Category Archives: marriage

Forgiveness: The Cure for an Ailing Marriage

Forgiveness: The Cure for an Ailing Marriage

If I’ve said it once, I’ve said it a hundred times. No marriage is perfect. Every relationship goes through its ups and downs. When things are good, things are really good and you wish you could live in those moments forever. But when things are bad, they can be really bad. And sometimes they’re so bad that you wonder if you made the right choice marrying the person that you did.

Sometimes when you’re in these rough patches you feel like your marriage is failing. You feel like your marriage is sick and that if you don’t get it back on track soon, it could become terminal. You wish there was something magical will help you and your partner get out of this rough patch and get back to the good times. But the cure for your marriage isn’t as magical as you might think. In fact, you’ve probably heard it so often that’s become mundane. But regardless of how often you’ve heard it, it’s still one of the most useful things to help you and your marriage get back on track .What is this magical cure, you ask? It’s forgiveness.

Forgiveness is Not Just For Your Partner

When I first tell people about how good forgiveness is for their marriage I usually get a lot of blow back. They can’t believe that I would even suggest such a thing! After all, people are coming to see me for real problems. And often, their spouse has done something really bad. People wonder why they should they forgive their spouse who has done something (or many things) that is so hurtful. They feel like this lets their partner off the hook for doing the bad things in the first place and worry that their partner won’t change if they’re just simply forgiven for the wrong things they’ve done.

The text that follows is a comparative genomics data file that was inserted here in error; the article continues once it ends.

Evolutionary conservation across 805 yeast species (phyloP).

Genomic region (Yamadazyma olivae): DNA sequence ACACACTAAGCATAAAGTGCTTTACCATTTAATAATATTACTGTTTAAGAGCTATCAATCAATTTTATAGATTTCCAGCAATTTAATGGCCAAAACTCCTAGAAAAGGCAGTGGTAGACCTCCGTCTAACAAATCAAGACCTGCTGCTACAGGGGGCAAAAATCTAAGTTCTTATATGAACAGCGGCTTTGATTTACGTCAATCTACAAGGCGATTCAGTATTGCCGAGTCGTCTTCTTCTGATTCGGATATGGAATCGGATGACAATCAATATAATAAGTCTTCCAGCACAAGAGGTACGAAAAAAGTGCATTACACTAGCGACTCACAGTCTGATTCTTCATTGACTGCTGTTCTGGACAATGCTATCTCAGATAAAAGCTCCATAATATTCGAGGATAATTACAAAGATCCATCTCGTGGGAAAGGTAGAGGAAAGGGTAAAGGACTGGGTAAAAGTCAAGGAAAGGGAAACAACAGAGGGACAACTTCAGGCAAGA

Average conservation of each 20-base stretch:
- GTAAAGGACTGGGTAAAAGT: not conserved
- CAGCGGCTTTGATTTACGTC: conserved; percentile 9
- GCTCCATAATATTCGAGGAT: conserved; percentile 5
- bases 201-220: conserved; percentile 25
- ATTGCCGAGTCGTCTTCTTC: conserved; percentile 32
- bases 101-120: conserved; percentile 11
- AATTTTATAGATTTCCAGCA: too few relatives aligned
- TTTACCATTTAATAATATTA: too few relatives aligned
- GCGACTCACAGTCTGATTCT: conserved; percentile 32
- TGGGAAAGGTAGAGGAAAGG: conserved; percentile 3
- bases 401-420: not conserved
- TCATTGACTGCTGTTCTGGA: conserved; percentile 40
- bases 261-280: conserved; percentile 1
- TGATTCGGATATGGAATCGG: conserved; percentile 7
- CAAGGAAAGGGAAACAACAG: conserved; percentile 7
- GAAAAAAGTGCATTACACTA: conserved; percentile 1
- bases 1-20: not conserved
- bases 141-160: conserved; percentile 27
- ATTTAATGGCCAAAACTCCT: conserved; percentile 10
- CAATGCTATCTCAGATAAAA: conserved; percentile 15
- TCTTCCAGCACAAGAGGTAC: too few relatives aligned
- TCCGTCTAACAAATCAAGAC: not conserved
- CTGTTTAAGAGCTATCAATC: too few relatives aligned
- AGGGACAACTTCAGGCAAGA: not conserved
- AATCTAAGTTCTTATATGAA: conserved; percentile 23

The truth is, forgiveness isn’t to relieve your partner of the responsibility or ownership of the problems they’ve caused. Forgiveness is to relieve you from the anguish you feel as a result of the problems they’ve caused. When your partner does something that’s so hurtful you usually get angry about it. You think about it during the day and you may even lose sleep over it at night. Forgiveness helps you to relieve your mind from thinking about it and helps you to start feeling better again soon.

Forgiveness is not meant to relieve your partner from their responsibility in fixing the problems that they’ve
caused. In fact, it’s quite the contrary. In order for the relationship to heal, they need to accept ownership of the problems they’re causing and work hard to fix them. And the relationship depends a lot on how much of an attempt they make to try to repair the relationship. But regardless of whether they tried  to fix the problems or not, you can still forgive them. And even if they choose not to work on the problems and repair the marriage, forgiving them for the damage they caused will still be helpful for you.

Forgiveness is Good For You Regardless of Whether Your Relationship Stays or Goes

Regardless of whether your relationship stays or goes, forgiveness will be helpful to you no matter what. If the relationship stays, then forgiveness is helpful for you because it buries the hatchet between you and your spouse. You no longer wish for them to get their comeuppance and as a result, you can feel connected and attached one more time. You feel better and happier and you no longer think about the awful things that happened so much.

If the relationship goes instead of stays, forgiveness will help you heal from the old wounds so that you can get into a relationship that’s bigger and better than your last one. You’ve seen relationships where the couple is still litigating several years after the divorce. They’d like to have their divorce done with and behind them, but because of their anger and resentment they keep finding new things to bring up against their spouse. This keeps their spouse and their old problems in their present life despite how badly they don’t want them there. By forgiving you can ensure that not only do you leave the past in the past, but you can also have  bright future ahead – in or out of a relationship.

About the Author
Aaron Anderson is a therapist and Director of The Marriage and Family Clinic in Denver, CO. He is a writer, speaker and relationship expert. He specializes in helping couples overcome stale relationships, sexual difficulties and infidelity. In his spare time (whatever that is) you’ll catch him restoring his hot rod or coaching his children’s soccer games.
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